He will be sorely missed. By some more than others.

Vile OJ Book & Show Cancelled

Don't often get to say this, but good for Rupert Murdoch.
Bowing to intense pressure from both outside and inside the company, the News Corporation yesterday canceled its plans to publish a book and broadcast an interview with O. J. Simpson in which he was to give an account of how he might have murdered his former wife Nicole Brown Simpson and her friend Ronald L. Goldman.

Monday, November 20, 2006

Pelosi's America

...if only...

Friday, November 17, 2006

Partitioning Iraq

There's been a lot of talk about partitioning lately, and while I kind of agree that's our best hope, partitioning Iraq would constitute utter and complete -- unmitigated -- failure of Bush's policy.

There will be no way in which his policy did not fail -- save, perhaps, for having actually removed Saddam Hussein, though history will (I fear) remember that as a cure that was worse than the disease.

The bottom line: Bush came ostensibly to liberate Iraq and will, because of his almost complete ignorance of the facts on the ground, most likely end up wiping it off the map.

We should take a moment to contemplate the monumental, epic failure this represents. We have not begun to understand the consequences of Bush's war--and, as a nation, we will be dealing with them for the rest of all our lives... Possibly our childrens' lives, as well.

BTW, I'm uncomfortable with any argument that ends with a variation on "it's time for the Iraqis to stand up and take responsibility for their own country." We've been hearing a lot of that lately, too. And I don't disagree with it, but let's remember: they didn't ask for this. We forced this catastrophe on them.

Yes, they were under a totalitarian dictatorship (as are hundreds of millions of other people on this planet who we won't even think about "liberating"), but at least they had stability. They had peace. They knew what they were in for when they got up in the morning.

We took that away from them--and now they have no prospect of returning to anything remotely resembling what they had before, let alone something we would recognize as "free."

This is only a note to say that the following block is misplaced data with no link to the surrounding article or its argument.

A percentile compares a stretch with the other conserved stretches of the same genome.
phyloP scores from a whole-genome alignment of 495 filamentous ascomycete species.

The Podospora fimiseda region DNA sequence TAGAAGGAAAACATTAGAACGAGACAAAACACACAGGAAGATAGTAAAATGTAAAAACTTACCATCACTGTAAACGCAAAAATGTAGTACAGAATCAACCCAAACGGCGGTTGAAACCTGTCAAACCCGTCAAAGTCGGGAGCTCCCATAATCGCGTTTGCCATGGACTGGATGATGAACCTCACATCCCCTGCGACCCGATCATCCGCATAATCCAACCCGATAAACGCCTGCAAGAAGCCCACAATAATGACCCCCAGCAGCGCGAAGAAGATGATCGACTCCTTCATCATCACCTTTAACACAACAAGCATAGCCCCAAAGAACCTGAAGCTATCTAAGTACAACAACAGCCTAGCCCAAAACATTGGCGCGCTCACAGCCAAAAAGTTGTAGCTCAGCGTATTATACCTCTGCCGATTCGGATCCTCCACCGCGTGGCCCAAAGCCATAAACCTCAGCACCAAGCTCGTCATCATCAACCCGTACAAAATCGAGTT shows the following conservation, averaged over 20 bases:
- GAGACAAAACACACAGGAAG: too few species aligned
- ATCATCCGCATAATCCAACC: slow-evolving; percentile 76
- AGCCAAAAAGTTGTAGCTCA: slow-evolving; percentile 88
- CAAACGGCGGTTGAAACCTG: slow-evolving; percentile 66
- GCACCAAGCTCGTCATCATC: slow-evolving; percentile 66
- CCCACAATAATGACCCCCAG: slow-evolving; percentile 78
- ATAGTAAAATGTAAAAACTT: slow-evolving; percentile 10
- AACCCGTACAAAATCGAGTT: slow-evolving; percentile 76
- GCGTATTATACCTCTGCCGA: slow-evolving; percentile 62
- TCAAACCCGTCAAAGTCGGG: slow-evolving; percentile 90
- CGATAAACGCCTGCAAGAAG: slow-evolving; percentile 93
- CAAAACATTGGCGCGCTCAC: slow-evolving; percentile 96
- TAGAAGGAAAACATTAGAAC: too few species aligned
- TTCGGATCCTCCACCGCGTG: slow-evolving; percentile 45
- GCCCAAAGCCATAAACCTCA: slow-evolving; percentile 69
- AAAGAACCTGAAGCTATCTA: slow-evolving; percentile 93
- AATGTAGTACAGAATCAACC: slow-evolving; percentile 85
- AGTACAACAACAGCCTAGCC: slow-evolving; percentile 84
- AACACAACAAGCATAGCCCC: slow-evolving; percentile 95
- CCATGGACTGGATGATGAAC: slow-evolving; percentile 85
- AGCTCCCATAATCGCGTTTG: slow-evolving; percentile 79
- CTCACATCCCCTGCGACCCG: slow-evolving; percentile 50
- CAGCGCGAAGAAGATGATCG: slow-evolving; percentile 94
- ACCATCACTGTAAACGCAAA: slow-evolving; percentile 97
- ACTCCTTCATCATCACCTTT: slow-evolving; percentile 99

So, y'know, give them a break, and let's not act like there's something wrong with them for not being able to "get it together" (especially because we can't do it, either).

They didn't have much in the first place -- but what they did have, we took away.

Help Mike Jones

My buddy Joe has started a fund-raising drive for Mike Jones, the hustler-with-a-heart-of-gold who brought down Ted Haggard and may well have helped the Dems retake congress at substantial risk to himself both in the form of criminal prosecution, and by risking the reprisals of those peace-loving Evangelicals, who have issued death threats.

Joe points out that Mike is currently unemployed, and probably unemployable (at least for the moment). He's afraid (justifiably) of continuing to see clients(for happy endings or otherwise).

So he needs (and deserves) some help from those of us who are grateful he spoke up when and how he did. Remember, exit polls indicate conclusively that the "culture of corruption" argument ranked higher even than the Iraq War in terms of voters' concerns... and Haggard certainly qualifies in that regard.

Bottom line (as Joe put it so well): if you saw Mike Jones in a bar, you'd want to buy him a drink, right?

So link to PayPal's payment screen and send some well-earned cash to Jones at:

Tuesday, November 14, 2006

Internet Addiction

"Internet Addiction," experts say, is just the tip of the iceberg.
Recent research shows that Internet Addiction is just a special case of what might more broadly be called Communication Addiction. Most healthy individuals tend to spend their time doing normal, productive things like eating, sleeping, working, caring for their children, and having sex. But recently, some have started to devote an inordinate amount of time to the clearly far less valuable and more dangerous activity of Communication (and a related behavior, Information Gathering).

Not only does this distract them from other activities, but extended bouts of Communication are often accompanied by other unhealthful behavior, such as consumption of intoxicants and sometimes excessive quantities of food. Addicts have often been known to express regret over the time this disease takes away from much more vital activities (such as sleep), and over behavior -- such as possibly unsafe sexual activity -- that Communication has indirectly facilitated.

Communication Addicts generally find it acutely emotionally painful to quit. Sometimes after only a few days away from their addiction, sufferers begin to feel symptoms that are quite similar to clinical depression. The refusal of others to continue communicating with them has been known to lead to lowered self-esteem, psychological injury, and in extreme cases even suicide.

Friday, November 10, 2006

Rumsfeld To Be Prosecuted for War Crimes

When it rains . . .

Charges Sought Against Rumsfeld Over Prison Abuse

A lawsuit in Germany will seek a criminal prosecution of the outgoing Defense Secretary and other U.S. officials for their alleged role in abuses at Abu Ghraib and Gitmo